This is the December and final issue of SPE Reservoir Evaluation & Engineering for 2012. It brings you 10 papers that reflect areas of current activity in the industry. Four papers focus on permeability evaluation of (tight) reservoir rocks. Two papers on thermal processes cover simulation studies for heavy-oil recovery. There are three papers that provide laboratory and field data for different improved and enhanced-oil-recovery processes. The final paper covers a method for production performance diagnostics.
Quantifying the Role of Grain Lining Hematite Cement in Controlling Permeability in a Relatively Tight Gas Sandstone Reservoir From the North Sea contains a study that illustrates the presence of hematite as a major controlling factor on the permeability of the relatively tight-sandstone reservoir in the North Sea. The results suggest that the presence of illite is not the dominant factor that determines the permeability. Integrated Permeability Analysis in Tight and Brecciated Carbonate Reservoir presents a case study on different methods of permeability evaluation in a complex carbonate reservoir. A combination of methods can be helpful, but permeability assessment remains a considerable challenge for heterogeneous reservoirs. Evaporite-Distribution Typing from Resistivity Images and Openhole Logs in a Middle Eastern Reservoir describes a study that used resistivity images, conventional openhole logs, and core data of a Middle-Eastern dolomite reservoir to help distinguish which nodular forms of anhydrite are related to permeability reduction. Nanopore-Structure Analysis and Permeability Predictions for a Tight Gas Siltstone Reservoir by Use of Low-Pressure Adsorption and Mercury-Intrusion Techniques presents pore-size distribution data for a western Canadian tight gas/shale reservoir determined by means of low-pressure nitrogen adsorption and mercury injection capillary pressure measurement. There is reasonable agreement between the interpreted pore-size distributions from the nitrogen-adsorption data and mercury-injection data for the portion of the pore-size distribution sampled by both. Subsequently, the dominant pore-throat size was used to predict absolute permeability and compare the resulting permeability to laboratory-derived values for some samples.
Numerical Simulation of Steam-Assisted Gravity Drainage With Vertical Slimholes presents results of a simulation study that explores how the negative effects of low-permeability shale barriers on steam-assisted gravity-drainage (SAGD) performance and bitumen recovery can be overcome by drilling vertical holes through those barriers. Reservoir Simulation of Steam Fracturing in Early-Cycle Cyclic Steam Stimulation demonstrates that appropriate simulation of cyclic steam stimulation (CSS) should include geomechanics: modeling flow and heat transfer alone is not sufficient to predict bottomhole pressures from steam- injection rates.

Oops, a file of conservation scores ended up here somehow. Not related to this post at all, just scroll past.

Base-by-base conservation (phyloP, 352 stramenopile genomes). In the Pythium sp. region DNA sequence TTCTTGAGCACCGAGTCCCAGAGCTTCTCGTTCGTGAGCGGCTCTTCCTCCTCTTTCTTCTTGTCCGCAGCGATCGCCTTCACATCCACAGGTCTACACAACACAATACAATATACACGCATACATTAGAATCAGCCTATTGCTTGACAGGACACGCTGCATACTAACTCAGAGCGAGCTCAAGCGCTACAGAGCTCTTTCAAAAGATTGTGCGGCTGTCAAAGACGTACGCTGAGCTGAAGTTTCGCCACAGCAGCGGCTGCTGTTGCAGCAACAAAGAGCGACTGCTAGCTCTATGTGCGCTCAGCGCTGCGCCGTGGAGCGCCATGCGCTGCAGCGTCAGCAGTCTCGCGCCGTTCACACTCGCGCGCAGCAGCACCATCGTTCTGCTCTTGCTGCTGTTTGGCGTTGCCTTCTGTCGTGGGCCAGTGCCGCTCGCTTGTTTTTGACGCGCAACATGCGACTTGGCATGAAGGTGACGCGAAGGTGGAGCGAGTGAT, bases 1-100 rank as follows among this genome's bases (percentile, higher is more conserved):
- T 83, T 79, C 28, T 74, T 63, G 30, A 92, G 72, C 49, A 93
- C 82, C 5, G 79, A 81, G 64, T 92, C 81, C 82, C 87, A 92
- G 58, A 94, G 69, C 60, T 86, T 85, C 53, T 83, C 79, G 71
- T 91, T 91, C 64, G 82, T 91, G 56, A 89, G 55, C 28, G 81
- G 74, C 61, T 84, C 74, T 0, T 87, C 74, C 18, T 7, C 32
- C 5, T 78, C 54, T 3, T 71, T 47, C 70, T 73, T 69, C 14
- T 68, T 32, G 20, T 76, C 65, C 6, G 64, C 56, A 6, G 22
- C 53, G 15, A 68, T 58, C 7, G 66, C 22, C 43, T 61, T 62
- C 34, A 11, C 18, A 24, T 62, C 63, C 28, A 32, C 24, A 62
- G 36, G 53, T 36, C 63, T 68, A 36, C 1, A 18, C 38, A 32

Lessons Learned From Applications of a New Organic-Oil-Recovery Method That Activates Resident Microbes reports results of a series microbial-enhanced Oil recovery (MEOR)-like treatments, in which the microbes existing in the reservoir are stimulated by injection of appropriate nutrients. Wettability Survey in Bakken Shale With Surfactant-Formulation Imbibition shows that there are surfactants that could potentially help to improve oil recovery from tight-oil reservoirs such as the Bakken Shale.Qualitative and Quantitative Analyses of the Three-Phase Distribution of Oil, Water, and Gas in Bentheimer Sandstone by Use of Micro-CT Imaging presents micro-CT data interpretation that confirms that spreading oil films in strongly water-wet rock three-phase oil, water, and gas systems are present in strongly water-wet Bentheimer sandstone.
Production-Performance Diagnostics Using Field-Production Data and Analytical Models: Method and Case Study for the Hydraulically Fractured South Belridge Diatomite describes an elegant production performance diagnostic method that is illustrated with numerous examples from the South Belridge field in California.
These papers were all reviewed and ultimately approved in the peer-review process. However, the conclusions presented in these papers are not cast in stone. Because sharing of knowledge and experiences is essential, SPE welcomes further "discussion" of any paper published in any SPE journal. Therefore, please feel free to submit a discussion of a paper to SPE if you disagree with interpretations or conclusions presented or if the authors and reviewers have missed publications that either support or invalidate results. I look forward to receiving such discussion letters.
Diederik van Batenburg, Shell
Co-Executive Editor of SPE Res Eval & Eng